A group of bikers from Norfolk were so moved by the story of Camberwell VC hero Sidney ‘Basher’ Bates on a visit to Normandy last year that one of their members returned to leave a tribute for this year’s Remembrance Day.
Robert Taylor, the Harley Club Norfolk’s president, told the News: “During a D-Day tour last year we came across a gentleman in France that took us to the memorial of Sidney Bates.
“We never forgot the story of Sidney and a member of the club has returned again to place a wreath at the memorial.
“We felt compelled to return and remember Sidney for his actions.
“The grave is well looked after by the French residents who are obviously very proud.
“We will remember all who gave us our freedom. God bless Sidney and all who gave so much.”
World War Two hero Corporal Sidney Bates, whose father was a Camberwell rag-and-bone man, was posthumously awarded the Victoria Cross, the UK’s highest military honour, for exceptional bravery in France saving his men from an enemy defeat.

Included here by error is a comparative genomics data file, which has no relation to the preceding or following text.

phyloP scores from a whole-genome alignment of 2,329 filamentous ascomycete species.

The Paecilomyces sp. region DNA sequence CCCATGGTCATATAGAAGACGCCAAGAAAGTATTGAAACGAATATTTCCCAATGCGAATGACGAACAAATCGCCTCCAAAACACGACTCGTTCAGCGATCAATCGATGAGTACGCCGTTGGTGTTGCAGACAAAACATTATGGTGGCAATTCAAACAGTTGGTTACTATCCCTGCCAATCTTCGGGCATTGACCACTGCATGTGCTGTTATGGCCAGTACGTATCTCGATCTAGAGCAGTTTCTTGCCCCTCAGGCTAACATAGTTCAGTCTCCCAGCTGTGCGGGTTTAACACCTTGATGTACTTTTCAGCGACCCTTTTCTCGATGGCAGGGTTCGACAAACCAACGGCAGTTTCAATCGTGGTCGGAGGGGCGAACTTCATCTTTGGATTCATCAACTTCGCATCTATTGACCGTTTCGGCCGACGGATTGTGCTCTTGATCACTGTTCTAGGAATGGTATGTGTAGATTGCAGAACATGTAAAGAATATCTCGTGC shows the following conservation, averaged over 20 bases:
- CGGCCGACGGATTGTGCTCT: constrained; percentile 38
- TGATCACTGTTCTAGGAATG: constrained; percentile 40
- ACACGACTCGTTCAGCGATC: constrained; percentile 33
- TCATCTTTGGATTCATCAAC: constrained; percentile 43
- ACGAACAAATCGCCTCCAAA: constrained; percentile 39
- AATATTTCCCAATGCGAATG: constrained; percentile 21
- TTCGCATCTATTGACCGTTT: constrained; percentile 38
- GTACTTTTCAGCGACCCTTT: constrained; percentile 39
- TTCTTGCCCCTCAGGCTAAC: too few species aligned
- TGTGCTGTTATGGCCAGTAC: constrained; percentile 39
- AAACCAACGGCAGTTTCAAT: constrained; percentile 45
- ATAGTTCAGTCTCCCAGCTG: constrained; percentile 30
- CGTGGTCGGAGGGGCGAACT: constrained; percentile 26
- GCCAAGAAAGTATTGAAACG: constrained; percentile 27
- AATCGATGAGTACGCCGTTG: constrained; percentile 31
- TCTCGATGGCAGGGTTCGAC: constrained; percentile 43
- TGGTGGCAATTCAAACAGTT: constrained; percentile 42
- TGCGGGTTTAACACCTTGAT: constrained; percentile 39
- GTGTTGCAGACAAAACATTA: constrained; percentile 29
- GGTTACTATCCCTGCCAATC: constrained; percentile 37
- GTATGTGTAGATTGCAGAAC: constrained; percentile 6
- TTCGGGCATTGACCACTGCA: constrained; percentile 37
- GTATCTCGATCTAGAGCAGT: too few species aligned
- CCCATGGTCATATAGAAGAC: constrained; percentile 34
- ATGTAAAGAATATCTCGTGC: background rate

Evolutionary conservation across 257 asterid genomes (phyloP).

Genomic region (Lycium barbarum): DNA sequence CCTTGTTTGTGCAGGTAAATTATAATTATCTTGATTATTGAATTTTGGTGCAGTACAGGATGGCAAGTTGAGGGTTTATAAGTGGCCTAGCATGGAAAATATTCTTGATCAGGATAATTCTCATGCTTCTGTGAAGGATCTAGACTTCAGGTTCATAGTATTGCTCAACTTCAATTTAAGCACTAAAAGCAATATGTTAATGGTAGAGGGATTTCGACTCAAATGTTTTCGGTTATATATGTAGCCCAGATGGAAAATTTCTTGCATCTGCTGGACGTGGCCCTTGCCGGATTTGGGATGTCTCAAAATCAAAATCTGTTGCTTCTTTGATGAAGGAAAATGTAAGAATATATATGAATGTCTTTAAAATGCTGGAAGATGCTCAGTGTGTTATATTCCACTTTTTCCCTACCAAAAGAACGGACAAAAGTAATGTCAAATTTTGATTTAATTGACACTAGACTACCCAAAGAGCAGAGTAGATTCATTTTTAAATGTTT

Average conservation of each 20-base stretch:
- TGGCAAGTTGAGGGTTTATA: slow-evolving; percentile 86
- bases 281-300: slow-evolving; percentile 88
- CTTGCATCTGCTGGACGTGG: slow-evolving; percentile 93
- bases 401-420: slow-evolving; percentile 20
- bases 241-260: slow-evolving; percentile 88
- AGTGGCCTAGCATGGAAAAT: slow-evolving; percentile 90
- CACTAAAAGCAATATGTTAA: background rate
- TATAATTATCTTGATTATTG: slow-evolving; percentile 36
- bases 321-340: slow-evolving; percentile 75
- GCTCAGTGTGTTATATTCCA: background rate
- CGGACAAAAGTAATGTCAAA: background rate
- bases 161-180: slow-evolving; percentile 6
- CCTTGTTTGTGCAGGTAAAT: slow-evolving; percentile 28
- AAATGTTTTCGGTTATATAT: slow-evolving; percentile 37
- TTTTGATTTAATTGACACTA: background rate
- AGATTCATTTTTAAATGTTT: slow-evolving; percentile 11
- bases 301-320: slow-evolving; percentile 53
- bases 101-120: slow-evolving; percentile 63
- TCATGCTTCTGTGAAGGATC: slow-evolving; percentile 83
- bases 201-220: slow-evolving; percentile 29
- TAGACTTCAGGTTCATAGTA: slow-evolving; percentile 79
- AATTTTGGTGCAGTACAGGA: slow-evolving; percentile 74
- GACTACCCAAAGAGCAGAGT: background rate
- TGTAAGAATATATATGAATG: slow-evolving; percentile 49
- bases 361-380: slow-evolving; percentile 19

Fatally injured, he wrapped himself around his machine gun and continued firing after being attacked by 60 SS Panzer fighters on August 6, 1944, in Normandy.
Sidney had joined up in 1940, having had his last drink in The Sultan and telling his mum he wasn’t brave – just scared. His nickname, ‘Basher’, was a nod to his skills in the ring.
Sidney’s heroism undoubtedly saved lives and helped the Allied forces maintain their strategic position before providing victorious a year later.
Sidney remains a much-loved member of his extended family, who can trace their Southwark roots back to the 1700s. Last year he was a runner up for our Blue Plaque scheme, with his nephew, Chris Bates, telling us Sidney was remembered by his surviving sister Pat as a “quiet unassuming lad but a happy prankster”.
The epitaph on his headstone, in Normandy, reads: “His parents proudly remember him as a true Camberwell boy and a loving son.”